TNBC and HER2-positive tumors, which globally represent less than 20% of the total breast cancer diagnoses, confer a worse prognosis. TNBC have a poorer short-term prognosis than other subtypes, in part because there are currently no targeted therapies for these tumors, and HER2-positive cancers tend to grow and spread more aggressively than other subtypes, especially when compared to hormonal sensitive breast cancers. Much of the research effort in recent years in the treatment of breast cancer is aimed at finding effective therapeutic alternatives to more aggressive tumor subgroups. It is remarkable the development of specifically targeted treatments against HER2-positive tumors that have substantially changed the prognosis in this subgroup .
Neoadjuvant systemic treatment or primary systemic treatment (PST) for breast cancer was primary conceived to allow more conservative surgeries for those tumors initially considered unresectable, but its use has extended later to monitorize the tumour shrinkage and rapidly assess pathological and clinical responses. This strategy is of special interest in Her-2-positive and TNBC breast cancer patients, who are the best responders to neoadjuvant chemotherapy. Different studies have shown that reaching a complete pathological response (pCR) after PST, particularly in patients with TNBC or HER2-positive tumors, is associated with a significant survival gain [6-8].
This protocol of concurrent neoadjuvant radiochemotherapy is designed based on the hyphotesis that in the more aggressive tumor subgroups, TNBC and HER2-positive patients, pCR has been shown to be a surrogate survival marker.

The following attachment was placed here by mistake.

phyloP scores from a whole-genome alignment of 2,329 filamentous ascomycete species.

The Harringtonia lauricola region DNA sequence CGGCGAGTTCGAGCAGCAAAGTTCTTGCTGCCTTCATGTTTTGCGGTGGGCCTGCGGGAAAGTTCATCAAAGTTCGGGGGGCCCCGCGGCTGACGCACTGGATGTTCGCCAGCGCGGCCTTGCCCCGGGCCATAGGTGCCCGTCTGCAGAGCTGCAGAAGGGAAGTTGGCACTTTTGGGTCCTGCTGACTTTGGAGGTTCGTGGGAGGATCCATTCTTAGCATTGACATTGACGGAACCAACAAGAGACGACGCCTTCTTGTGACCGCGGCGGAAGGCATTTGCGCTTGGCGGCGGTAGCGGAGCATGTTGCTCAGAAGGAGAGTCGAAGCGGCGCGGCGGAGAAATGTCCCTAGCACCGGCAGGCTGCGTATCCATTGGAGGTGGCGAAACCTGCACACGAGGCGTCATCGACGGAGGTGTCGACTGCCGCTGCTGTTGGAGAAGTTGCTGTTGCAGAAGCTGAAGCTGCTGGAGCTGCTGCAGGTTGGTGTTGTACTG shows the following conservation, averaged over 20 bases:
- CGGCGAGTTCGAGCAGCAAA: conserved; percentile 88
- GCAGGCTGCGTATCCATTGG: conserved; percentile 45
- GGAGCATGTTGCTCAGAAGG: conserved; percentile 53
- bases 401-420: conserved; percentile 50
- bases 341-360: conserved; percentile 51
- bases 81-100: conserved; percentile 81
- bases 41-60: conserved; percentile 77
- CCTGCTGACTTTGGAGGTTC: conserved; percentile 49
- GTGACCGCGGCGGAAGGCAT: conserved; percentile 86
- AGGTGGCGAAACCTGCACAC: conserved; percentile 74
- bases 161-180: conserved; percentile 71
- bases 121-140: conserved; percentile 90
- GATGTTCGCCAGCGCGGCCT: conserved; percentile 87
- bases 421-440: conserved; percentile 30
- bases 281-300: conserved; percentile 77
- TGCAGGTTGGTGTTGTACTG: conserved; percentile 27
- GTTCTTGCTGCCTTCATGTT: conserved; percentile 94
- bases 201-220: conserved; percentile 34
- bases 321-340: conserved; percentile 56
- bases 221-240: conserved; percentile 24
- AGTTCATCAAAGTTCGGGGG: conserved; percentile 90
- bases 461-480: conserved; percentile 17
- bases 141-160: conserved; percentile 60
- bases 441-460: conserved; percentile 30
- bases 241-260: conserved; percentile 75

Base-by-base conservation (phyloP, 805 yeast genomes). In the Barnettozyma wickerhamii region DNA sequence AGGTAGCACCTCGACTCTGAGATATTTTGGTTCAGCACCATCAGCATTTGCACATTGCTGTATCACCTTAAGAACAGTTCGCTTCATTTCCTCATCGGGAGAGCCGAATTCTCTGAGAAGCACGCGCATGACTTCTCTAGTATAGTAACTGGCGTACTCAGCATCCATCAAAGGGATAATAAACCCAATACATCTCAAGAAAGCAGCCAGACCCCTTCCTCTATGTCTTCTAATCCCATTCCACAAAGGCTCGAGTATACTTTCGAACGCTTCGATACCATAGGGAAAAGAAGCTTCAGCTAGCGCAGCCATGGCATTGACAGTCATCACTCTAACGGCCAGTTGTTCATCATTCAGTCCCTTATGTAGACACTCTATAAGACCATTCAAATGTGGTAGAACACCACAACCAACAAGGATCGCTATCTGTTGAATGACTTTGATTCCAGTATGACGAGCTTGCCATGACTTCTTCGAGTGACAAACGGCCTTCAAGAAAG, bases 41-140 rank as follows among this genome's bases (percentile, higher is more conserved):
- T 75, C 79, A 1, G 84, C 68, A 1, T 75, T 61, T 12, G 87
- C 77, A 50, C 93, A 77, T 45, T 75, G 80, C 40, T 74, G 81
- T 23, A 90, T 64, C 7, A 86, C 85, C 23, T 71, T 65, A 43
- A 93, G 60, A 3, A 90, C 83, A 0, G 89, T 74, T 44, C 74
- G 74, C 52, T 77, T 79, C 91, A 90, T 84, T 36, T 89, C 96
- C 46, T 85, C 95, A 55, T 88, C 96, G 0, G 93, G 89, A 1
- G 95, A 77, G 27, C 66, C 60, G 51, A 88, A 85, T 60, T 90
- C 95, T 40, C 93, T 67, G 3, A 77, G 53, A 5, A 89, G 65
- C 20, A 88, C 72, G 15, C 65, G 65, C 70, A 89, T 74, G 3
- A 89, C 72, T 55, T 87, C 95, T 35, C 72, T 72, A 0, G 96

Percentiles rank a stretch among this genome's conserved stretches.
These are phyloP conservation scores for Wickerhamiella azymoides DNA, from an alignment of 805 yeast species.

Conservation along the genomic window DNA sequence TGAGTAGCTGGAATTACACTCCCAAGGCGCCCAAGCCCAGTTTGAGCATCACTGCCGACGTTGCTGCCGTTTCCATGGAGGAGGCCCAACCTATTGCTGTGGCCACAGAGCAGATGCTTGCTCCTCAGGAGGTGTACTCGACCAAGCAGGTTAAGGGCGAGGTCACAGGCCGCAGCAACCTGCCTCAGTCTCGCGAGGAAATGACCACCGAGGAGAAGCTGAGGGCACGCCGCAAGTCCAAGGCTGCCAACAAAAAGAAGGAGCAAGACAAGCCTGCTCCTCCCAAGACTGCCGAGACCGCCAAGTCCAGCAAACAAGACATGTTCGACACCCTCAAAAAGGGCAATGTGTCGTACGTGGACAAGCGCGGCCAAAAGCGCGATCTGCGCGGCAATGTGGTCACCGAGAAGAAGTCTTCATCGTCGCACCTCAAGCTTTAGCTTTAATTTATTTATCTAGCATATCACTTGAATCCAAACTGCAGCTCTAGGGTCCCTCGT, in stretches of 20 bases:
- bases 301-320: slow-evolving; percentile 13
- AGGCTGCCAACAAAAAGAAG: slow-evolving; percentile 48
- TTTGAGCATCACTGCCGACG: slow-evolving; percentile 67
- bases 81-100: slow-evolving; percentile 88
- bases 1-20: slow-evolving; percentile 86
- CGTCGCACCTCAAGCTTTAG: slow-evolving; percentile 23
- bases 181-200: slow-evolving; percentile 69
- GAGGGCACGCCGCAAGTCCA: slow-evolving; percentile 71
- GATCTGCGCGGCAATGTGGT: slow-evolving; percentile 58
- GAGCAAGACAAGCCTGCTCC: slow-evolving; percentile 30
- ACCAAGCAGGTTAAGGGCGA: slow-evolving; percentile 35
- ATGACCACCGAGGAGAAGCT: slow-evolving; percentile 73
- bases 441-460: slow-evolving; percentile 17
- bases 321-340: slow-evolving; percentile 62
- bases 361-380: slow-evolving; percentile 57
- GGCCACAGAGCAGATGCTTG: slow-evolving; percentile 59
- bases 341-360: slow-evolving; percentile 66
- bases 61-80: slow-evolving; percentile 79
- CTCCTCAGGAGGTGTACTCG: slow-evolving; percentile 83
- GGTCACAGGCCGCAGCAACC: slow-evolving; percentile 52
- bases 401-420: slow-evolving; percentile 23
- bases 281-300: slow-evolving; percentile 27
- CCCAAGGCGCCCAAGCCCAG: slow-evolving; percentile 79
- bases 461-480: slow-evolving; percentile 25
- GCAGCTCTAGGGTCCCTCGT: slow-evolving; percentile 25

Therefore, neoadjuvant strategies to increase rates of pCR could be associated with an improvement in final outcomes.
Adult patients with non-metastasic breast cancer HER2-positive or TNBC will be offered to enrol this prospective, unicentric study of neoadjuvant concurrent radiochemotherapy. This study has received ethical approval from the Inhouse Local Ethics and Clinical Committee (Code: 18.12.1241E1-GHM). Participants enrolled in this protocol provide their written informed consent prior to their inclusion.
The primary study endpoint will be to asses pCR rates and objective response (OR) rates after preoperative chemoradiotherapy.
Secondary endpoints will include to asses metabolic response rates in breast and/or nodal areas by 18FDG-PET-CT after preoperative chemoradiotherapy, locoregional control and disease-free survival rates, tolerance and potential toxicity of the combination of radiotherapy and chemotherapy in regard to potential cardiac toxicity when left breast is treated and to asses viability and security of the surgery after preoperative chemoradiotherapy.
Inclusión criteria are restringed to women over 18 years-old, presenting with a measurable breast tumor clinically staged as T ≥ 1N+ or T ≥ 2N0, adequate performance status (WHO ≤ 2), adequate bonemarrow reserves (WBC count before treatment>1500/mm3, platelets count>100000/mm3 and hemoglobin>10 g/l) and cardiac function (LVEF ≥ 50%).
However, patients with previous history of cancer, metastasic breast cancer at diagnoses, previous chemotherapy, uncontrolled cardiovascular or lung diseases, uncontrolled neurological or psychiatric diseases, presence of neuropathy or basal levels of creatinine above 2 mg/dl, existence of diseases that contraindicate radiotherapy as well as pregnant women and those unable to understand protocol will not be enrolled.
Patients undergo both MRI and 18-FDG-PET-CT pre- and postchemoradiation. Koo et al. demonstrated in a retrospective study of 548 patients that triple negative and HER-2 positive patients had higher SUVmaxvalues than luminal ones in 18FDG-PET-CT  and could help in the tumor contourning process for radiation treatment in the same way as it is validated in other tumor sites as head and neck or haematological tumors. Also, 18FDG-PET-CT allows to evaluate the heterogeneity in the tumor which has been related to prognosis  and have been used to predict response to neoadjuvant treatment in breast cancer patients .